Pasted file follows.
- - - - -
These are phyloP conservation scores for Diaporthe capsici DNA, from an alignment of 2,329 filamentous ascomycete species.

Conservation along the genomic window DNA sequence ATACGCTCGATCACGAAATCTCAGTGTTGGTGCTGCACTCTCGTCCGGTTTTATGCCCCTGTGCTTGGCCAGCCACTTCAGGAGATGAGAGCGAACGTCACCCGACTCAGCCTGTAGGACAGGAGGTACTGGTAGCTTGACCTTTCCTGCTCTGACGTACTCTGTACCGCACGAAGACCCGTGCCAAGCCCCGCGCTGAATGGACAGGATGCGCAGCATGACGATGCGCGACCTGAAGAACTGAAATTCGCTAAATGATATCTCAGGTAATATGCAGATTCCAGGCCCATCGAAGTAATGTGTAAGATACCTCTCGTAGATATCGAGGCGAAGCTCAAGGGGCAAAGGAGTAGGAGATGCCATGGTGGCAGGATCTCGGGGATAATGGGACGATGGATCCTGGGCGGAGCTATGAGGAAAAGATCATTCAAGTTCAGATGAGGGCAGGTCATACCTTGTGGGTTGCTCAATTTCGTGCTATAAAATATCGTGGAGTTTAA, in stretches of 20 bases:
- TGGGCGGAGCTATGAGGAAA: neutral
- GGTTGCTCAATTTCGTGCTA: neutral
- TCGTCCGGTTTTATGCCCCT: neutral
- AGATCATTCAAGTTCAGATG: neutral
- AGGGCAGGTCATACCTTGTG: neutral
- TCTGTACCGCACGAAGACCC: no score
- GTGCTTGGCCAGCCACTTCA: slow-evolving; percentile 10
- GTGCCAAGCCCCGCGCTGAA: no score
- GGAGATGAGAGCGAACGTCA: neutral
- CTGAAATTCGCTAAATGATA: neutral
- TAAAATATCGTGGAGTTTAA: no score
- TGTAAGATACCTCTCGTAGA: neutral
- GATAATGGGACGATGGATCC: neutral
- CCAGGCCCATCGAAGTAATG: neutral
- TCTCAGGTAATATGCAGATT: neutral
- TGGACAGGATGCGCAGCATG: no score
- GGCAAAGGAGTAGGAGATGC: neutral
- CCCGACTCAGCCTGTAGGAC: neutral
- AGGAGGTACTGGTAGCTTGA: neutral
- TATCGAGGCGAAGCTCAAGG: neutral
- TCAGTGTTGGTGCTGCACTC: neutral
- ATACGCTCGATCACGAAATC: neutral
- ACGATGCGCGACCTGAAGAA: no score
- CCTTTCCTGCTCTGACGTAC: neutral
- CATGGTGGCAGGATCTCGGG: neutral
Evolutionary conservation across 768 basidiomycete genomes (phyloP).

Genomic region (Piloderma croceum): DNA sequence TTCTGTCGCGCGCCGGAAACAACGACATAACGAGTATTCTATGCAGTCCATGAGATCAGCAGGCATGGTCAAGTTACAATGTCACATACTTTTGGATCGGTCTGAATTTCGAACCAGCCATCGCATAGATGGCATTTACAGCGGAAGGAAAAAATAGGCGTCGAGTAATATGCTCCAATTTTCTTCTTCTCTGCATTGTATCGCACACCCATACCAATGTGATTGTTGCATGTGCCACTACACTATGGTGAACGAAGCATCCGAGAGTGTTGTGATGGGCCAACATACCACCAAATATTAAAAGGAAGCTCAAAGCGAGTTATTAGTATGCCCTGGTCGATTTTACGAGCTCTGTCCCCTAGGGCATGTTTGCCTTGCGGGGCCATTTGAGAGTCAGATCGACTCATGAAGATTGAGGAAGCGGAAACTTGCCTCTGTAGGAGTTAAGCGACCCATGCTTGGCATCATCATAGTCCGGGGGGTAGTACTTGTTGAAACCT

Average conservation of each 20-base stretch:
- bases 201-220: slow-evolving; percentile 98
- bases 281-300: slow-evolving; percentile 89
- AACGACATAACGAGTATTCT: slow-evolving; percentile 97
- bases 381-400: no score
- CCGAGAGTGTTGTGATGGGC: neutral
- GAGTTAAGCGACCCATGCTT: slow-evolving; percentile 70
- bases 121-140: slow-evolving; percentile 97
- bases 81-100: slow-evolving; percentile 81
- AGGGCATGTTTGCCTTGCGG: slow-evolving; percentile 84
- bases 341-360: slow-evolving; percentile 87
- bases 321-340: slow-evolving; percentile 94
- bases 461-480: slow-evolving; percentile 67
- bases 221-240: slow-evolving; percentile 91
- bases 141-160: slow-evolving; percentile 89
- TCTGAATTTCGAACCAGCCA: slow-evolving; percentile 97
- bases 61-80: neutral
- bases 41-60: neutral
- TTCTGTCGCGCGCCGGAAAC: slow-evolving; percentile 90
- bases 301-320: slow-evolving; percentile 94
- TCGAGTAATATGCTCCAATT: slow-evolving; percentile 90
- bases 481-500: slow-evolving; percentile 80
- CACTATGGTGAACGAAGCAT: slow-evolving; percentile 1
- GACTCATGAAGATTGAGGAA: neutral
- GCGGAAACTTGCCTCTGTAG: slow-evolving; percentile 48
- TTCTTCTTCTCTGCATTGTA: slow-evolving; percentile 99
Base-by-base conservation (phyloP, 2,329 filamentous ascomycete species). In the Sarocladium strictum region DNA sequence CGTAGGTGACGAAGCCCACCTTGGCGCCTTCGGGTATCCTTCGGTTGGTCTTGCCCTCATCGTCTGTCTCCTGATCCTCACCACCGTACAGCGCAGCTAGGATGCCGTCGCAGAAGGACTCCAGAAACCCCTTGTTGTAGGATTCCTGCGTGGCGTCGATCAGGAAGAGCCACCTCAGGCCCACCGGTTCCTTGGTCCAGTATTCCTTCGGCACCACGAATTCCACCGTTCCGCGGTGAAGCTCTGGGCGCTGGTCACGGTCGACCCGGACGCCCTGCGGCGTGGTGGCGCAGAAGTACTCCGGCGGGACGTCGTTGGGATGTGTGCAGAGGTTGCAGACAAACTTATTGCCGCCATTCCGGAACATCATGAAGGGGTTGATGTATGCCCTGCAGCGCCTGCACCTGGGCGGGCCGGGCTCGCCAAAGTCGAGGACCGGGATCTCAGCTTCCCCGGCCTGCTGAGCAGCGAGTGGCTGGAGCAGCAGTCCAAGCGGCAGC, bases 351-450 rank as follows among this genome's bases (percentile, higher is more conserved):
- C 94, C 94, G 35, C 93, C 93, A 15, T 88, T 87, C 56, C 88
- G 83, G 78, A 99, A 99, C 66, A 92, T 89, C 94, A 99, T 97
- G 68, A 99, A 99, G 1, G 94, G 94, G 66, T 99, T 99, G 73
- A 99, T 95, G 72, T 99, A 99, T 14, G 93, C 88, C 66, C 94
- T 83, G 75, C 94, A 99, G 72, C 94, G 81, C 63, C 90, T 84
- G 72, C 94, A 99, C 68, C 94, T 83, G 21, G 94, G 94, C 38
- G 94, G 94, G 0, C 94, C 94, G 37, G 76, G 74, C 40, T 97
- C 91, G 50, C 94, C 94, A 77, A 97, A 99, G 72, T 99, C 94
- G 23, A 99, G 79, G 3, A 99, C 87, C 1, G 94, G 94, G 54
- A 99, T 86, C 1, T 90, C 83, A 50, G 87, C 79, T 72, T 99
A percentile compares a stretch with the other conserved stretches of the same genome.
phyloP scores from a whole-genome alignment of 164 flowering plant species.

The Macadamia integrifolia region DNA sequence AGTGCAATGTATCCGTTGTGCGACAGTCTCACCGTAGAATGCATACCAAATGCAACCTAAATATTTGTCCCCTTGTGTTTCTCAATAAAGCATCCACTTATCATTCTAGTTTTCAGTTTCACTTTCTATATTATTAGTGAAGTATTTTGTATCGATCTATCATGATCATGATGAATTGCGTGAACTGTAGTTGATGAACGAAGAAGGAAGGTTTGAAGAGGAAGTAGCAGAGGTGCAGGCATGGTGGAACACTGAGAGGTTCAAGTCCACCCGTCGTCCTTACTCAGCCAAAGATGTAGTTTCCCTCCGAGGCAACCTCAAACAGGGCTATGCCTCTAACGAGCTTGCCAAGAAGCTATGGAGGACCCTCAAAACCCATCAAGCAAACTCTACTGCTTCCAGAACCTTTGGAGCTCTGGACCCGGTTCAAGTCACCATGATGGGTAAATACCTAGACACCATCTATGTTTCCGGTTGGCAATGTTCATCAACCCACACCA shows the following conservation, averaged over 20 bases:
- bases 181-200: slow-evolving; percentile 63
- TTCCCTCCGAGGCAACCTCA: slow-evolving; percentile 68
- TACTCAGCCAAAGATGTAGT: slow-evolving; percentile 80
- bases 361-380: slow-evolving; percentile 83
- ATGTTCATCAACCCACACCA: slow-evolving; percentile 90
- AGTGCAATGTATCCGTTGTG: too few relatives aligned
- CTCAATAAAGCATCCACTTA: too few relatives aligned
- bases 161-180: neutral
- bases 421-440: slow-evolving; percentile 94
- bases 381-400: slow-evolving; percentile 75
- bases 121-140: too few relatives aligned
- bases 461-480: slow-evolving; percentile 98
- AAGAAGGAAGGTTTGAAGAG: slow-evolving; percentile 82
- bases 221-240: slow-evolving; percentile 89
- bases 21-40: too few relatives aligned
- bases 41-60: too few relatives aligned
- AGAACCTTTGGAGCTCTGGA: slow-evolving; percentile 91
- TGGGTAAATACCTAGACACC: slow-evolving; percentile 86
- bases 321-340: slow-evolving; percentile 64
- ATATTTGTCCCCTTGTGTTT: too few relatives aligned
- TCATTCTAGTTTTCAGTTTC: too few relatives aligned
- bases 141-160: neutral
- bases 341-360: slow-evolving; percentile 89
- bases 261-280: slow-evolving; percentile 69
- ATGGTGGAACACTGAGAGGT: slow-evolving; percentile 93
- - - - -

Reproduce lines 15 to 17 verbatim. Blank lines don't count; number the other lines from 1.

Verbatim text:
- GATAATGGGACGATGGATCC: neutral
- CCAGGCCCATCGAAGTAATG: neutral
- TCTCAGGTAATATGCAGATT: neutral